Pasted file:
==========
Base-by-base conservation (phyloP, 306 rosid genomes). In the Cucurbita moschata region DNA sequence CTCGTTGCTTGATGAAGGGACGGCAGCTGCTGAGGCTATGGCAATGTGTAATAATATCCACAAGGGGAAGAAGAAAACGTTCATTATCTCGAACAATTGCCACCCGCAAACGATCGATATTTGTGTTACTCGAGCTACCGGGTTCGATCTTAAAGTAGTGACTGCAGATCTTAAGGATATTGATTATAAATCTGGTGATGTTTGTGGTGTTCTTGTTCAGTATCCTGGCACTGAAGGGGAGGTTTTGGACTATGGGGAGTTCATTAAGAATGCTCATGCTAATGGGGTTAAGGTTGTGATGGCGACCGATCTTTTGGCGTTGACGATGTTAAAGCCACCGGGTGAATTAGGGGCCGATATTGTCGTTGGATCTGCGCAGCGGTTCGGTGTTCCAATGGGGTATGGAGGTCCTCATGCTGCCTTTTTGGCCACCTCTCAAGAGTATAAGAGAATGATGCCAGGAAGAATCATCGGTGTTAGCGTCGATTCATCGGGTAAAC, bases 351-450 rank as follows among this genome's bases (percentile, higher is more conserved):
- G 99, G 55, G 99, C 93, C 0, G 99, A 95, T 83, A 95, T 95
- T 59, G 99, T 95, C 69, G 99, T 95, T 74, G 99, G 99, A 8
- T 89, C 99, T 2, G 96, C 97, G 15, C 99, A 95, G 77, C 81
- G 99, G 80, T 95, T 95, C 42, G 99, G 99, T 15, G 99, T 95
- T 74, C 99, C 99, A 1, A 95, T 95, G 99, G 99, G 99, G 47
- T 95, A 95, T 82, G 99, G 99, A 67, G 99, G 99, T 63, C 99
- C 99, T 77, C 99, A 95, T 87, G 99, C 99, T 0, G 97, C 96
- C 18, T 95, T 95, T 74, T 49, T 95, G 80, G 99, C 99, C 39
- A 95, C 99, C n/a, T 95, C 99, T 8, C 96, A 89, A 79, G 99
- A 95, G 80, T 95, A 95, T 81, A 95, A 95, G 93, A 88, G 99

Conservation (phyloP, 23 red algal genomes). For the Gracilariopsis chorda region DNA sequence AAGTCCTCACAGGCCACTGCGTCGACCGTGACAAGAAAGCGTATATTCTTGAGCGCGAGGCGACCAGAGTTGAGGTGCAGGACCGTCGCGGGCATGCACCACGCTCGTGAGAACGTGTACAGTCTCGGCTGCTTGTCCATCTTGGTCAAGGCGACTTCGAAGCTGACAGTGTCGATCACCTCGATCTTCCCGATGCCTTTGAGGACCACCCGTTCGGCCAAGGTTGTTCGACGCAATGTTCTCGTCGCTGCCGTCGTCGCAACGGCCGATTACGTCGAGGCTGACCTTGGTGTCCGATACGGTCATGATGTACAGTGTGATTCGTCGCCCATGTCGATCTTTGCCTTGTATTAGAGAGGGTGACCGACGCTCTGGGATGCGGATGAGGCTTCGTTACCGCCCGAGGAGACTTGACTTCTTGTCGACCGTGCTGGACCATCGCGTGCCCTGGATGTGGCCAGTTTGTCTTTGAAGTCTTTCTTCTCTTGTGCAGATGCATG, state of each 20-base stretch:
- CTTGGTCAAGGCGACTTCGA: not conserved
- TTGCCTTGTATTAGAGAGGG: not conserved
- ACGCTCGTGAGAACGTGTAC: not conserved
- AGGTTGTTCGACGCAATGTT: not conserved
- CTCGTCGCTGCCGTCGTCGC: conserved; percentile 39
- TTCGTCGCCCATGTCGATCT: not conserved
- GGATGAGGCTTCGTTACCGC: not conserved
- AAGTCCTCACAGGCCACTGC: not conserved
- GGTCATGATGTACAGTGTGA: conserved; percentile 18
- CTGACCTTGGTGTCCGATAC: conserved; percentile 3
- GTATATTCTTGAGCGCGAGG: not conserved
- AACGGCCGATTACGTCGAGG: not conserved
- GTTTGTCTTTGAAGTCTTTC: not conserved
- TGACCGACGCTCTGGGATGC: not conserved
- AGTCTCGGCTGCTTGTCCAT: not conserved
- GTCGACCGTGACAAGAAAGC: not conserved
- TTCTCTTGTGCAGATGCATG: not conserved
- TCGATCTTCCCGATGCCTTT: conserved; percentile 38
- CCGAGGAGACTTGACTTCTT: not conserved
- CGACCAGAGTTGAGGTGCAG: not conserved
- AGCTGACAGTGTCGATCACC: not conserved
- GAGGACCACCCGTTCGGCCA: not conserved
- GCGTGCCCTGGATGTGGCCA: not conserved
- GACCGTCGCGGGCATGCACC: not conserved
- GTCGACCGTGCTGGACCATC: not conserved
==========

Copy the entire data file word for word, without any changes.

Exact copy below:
Base-by-base conservation (phyloP, 306 rosid genomes). In the Cucurbita moschata region DNA sequence CTCGTTGCTTGATGAAGGGACGGCAGCTGCTGAGGCTATGGCAATGTGTAATAATATCCACAAGGGGAAGAAGAAAACGTTCATTATCTCGAACAATTGCCACCCGCAAACGATCGATATTTGTGTTACTCGAGCTACCGGGTTCGATCTTAAAGTAGTGACTGCAGATCTTAAGGATATTGATTATAAATCTGGTGATGTTTGTGGTGTTCTTGTTCAGTATCCTGGCACTGAAGGGGAGGTTTTGGACTATGGGGAGTTCATTAAGAATGCTCATGCTAATGGGGTTAAGGTTGTGATGGCGACCGATCTTTTGGCGTTGACGATGTTAAAGCCACCGGGTGAATTAGGGGCCGATATTGTCGTTGGATCTGCGCAGCGGTTCGGTGTTCCAATGGGGTATGGAGGTCCTCATGCTGCCTTTTTGGCCACCTCTCAAGAGTATAAGAGAATGATGCCAGGAAGAATCATCGGTGTTAGCGTCGATTCATCGGGTAAAC, bases 351-450 rank as follows among this genome's bases (percentile, higher is more conserved):
- G 99, G 55, G 99, C 93, C 0, G 99, A 95, T 83, A 95, T 95
- T 59, G 99, T 95, C 69, G 99, T 95, T 74, G 99, G 99, A 8
- T 89, C 99, T 2, G 96, C 97, G 15, C 99, A 95, G 77, C 81
- G 99, G 80, T 95, T 95, C 42, G 99, G 99, T 15, G 99, T 95
- T 74, C 99, C 99, A 1, A 95, T 95, G 99, G 99, G 99, G 47
- T 95, A 95, T 82, G 99, G 99, A 67, G 99, G 99, T 63, C 99
- C 99, T 77, C 99, A 95, T 87, G 99, C 99, T 0, G 97, C 96
- C 18, T 95, T 95, T 74, T 49, T 95, G 80, G 99, C 99, C 39
- A 95, C 99, C n/a, T 95, C 99, T 8, C 96, A 89, A 79, G 99
- A 95, G 80, T 95, A 95, T 81, A 95, A 95, G 93, A 88, G 99

Conservation (phyloP, 23 red algal genomes). For the Gracilariopsis chorda region DNA sequence AAGTCCTCACAGGCCACTGCGTCGACCGTGACAAGAAAGCGTATATTCTTGAGCGCGAGGCGACCAGAGTTGAGGTGCAGGACCGTCGCGGGCATGCACCACGCTCGTGAGAACGTGTACAGTCTCGGCTGCTTGTCCATCTTGGTCAAGGCGACTTCGAAGCTGACAGTGTCGATCACCTCGATCTTCCCGATGCCTTTGAGGACCACCCGTTCGGCCAAGGTTGTTCGACGCAATGTTCTCGTCGCTGCCGTCGTCGCAACGGCCGATTACGTCGAGGCTGACCTTGGTGTCCGATACGGTCATGATGTACAGTGTGATTCGTCGCCCATGTCGATCTTTGCCTTGTATTAGAGAGGGTGACCGACGCTCTGGGATGCGGATGAGGCTTCGTTACCGCCCGAGGAGACTTGACTTCTTGTCGACCGTGCTGGACCATCGCGTGCCCTGGATGTGGCCAGTTTGTCTTTGAAGTCTTTCTTCTCTTGTGCAGATGCATG, state of each 20-base stretch:
- CTTGGTCAAGGCGACTTCGA: not conserved
- TTGCCTTGTATTAGAGAGGG: not conserved
- ACGCTCGTGAGAACGTGTAC: not conserved
- AGGTTGTTCGACGCAATGTT: not conserved
- CTCGTCGCTGCCGTCGTCGC: conserved; percentile 39
- TTCGTCGCCCATGTCGATCT: not conserved
- GGATGAGGCTTCGTTACCGC: not conserved
- AAGTCCTCACAGGCCACTGC: not conserved
- GGTCATGATGTACAGTGTGA: conserved; percentile 18
- CTGACCTTGGTGTCCGATAC: conserved; percentile 3
- GTATATTCTTGAGCGCGAGG: not conserved
- AACGGCCGATTACGTCGAGG: not conserved
- GTTTGTCTTTGAAGTCTTTC: not conserved
- TGACCGACGCTCTGGGATGC: not conserved
- AGTCTCGGCTGCTTGTCCAT: not conserved
- GTCGACCGTGACAAGAAAGC: not conserved
- TTCTCTTGTGCAGATGCATG: not conserved
- TCGATCTTCCCGATGCCTTT: conserved; percentile 38
- CCGAGGAGACTTGACTTCTT: not conserved
- CGACCAGAGTTGAGGTGCAG: not conserved
- AGCTGACAGTGTCGATCACC: not conserved
- GAGGACCACCCGTTCGGCCA: not conserved
- GCGTGCCCTGGATGTGGCCA: not conserved
- GACCGTCGCGGGCATGCACC: not conserved
- GTCGACCGTGCTGGACCATC: not conserved